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spring is sproinging

By on May 24, 2015 in cooking, dinner, love, vegetarian | 0 comments

The winter was long and dreary. Yup, totally not an original statement. I am still not entirely sure if it is aging or actual changes in winter, but it feels like winters are getting harder in my beloved Midwest. Not necessarily in terms of snow, although Chicago did enjoy a 2′ in one day blizzard that buried my car so completely I could only see 1” of it after the snow plows came through, but in terms of the grey. The never… ending… grey… The cold that keeps a harsh snap way past any time that seems sane, though you know it happens every year. And for me, personally, in case the lack of writing wasn’t obvious, it was never… ending… work. Work is good, absolutely! I am lucky to have it. But being a studio of one, a freelancer, I piled on too much, deadlines slid around, and suddenly I found myself sitting in front of my computer for 14 hours a...

it’s not a spring renewal, it’s a summer one

By on Jun 23, 2014 in cooking, love, salad, vegetarian | 0 comments

It has been a while, has it not? Asparagus season is swiftly passing, and with it my urge to channel the Spargelfrau of Germany and prance merrily amongst the green stalks. Strawberries with all their intoxicating floral scent have arrived, leaving me with faintly stained fingertips and a culinary endorphin rush. Farmer’s market tables, being slightly delayed this year from the long winter, are suddenly exploding, tables heavily laden with a chorus of greens, oranges, and reds, every table calling out to the person hungry for fresh vegetables after the long winter. And where have I been, you might ask? Working. Working. And then working some more. But with this begins a renewed effort to maintain a regular round of postings, both of my own devising, and visiting folks who make such delicious things as, well, beer. Because beer is always in season.   I have been thinking of you,...

i shall eat all the green

By on Apr 10, 2014 in cooking, salad | 0 comments

Yesterday I drove home from work. With the window down. To those who live in a warmer clime, this may seem nothing, but to anyone in the northern half of the U.S. this winter, you know it is a big deal. The sensation of a warm sun and gentle air felt like a welcome madness. This morning I noticed fresh green grass beginning to force its way out of the ground, brazenly challenging Nature to snow on it. And Nature will likely oblige. But you see, the sun has warmed. The air is gentler. Hope springs eternal. Deep within my stocking feet, my toes are involuntarily flexing, imagining the day when they can be freed to the open air and sink deeply into fresh green grass. This hope runs in a giddy undercurrent through my brain, wrapping verdant tendrils around neurons frozen by this brutal winter, causing them to awake and demand green. To see green. To smell green. To eat it. Enter the...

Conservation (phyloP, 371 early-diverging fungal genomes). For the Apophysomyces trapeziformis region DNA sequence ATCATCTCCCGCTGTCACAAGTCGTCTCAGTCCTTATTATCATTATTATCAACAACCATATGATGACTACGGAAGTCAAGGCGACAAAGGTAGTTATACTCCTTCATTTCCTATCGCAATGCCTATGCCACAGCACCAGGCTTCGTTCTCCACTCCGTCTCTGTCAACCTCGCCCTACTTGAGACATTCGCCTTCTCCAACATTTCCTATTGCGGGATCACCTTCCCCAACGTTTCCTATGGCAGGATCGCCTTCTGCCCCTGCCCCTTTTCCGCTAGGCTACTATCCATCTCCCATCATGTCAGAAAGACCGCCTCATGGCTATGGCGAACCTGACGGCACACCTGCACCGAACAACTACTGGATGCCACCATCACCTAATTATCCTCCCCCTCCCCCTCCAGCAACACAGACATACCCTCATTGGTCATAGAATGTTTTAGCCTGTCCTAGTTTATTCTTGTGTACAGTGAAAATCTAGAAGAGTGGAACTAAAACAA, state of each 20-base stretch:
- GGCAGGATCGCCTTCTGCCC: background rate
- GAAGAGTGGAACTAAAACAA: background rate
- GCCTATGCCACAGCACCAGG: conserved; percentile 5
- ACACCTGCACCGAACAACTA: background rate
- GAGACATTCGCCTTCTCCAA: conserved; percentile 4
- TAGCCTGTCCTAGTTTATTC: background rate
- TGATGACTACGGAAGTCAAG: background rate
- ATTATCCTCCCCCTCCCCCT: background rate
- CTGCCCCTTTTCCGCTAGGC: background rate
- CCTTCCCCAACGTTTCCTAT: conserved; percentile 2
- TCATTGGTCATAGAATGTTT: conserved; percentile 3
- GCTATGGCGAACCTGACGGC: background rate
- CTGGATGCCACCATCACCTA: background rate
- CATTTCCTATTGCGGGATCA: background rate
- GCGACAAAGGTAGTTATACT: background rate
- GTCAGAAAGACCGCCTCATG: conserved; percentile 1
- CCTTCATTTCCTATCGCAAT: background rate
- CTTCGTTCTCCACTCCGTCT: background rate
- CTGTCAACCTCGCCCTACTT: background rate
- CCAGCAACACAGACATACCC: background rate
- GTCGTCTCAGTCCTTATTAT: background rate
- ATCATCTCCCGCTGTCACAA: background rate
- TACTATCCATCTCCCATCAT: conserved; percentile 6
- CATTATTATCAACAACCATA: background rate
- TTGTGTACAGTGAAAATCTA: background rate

tantalizing the microvilli

By on Jun 14, 2013 in cooking, dinner, experimenting | 0 comments

I have recently taken up reading a book on the subject of what really gets our human gustatory engines humming. Ostensibly, this book is about processed food, and how the sugar, salt, and fat therein are calibrated  by legions of food scientists to hit our deepest urges so we just want more and more, or at least that seems to be the trend. Fair enough. I have been known to mow down on a salty delicacy fished from the deepest recesses of a bag that crinkles just so as my fingers desperately search for that last little chip (and I must wonder if they engineer the crinkle of the bag as carefully as the food, because it is absolutely part of the sensory experience.). But this isn’t about the engineering of the chip or the bag. This is about a paragraph that basically debunked the long-held belief I have had that the tongue has different “taste zones.” Apparently, it...

meditative pasta

By on Mar 6, 2012 in cooking, dinner, experimenting, love | 0 comments

Cooking. The act of peeling, chopping, sauteeing, stirring, whisking, etc. never fails to be a source of meditation for the likes of me. My whole brain shifts into another state where time becomes more fluid and scent comes to the forefront of my senses. Without cooking, there is turmoil. Unhappiness born of the constant struggle to make a living as a creative professional and coming to terms with how often that means failure, whether it be my own fault or the simple and persnickety circumstance of timing. Cooking is just for me. No one stands behind me to tell me to turn something red five seconds after they tell me they are not a visual person. There are no committees of people lurking over my shoulder, yammering as I feel my entire being turn into plastic and look down to realize I have become a very tall computer mouse with brightly colored sneakers. For several weeks I have not...

the simplest of pilafs

By on Aug 13, 2011 in cooking, dinner | 0 comments

The weather is unrelenting. A cold and dreary spring gave way to a hot and sticky summer, with barely a day to transition. So finally, the last days of summer, nature gives us a week of respite. Cool, moderate temperatures with breezes that almost begin to gives hints of fall. In that brief window, the stove no longer likes like the enemy, something to add to the heavy ambient heat that has been riddling about the apartment for months. As the cool breezes gently blow out the last of the humidity, vivid orange carrots from the farmer’s market are scrubbed down and sliced thickly. A couple of small red onions from the same farmer are fished out of the refrigerated depths and sliced into brilliant stripes of magenta and pearly white. Fragrant basmati rice is set to the boil on one burner, delightfully earthy brown lentils pile into another pot with a bay leaf and a bit of the onion...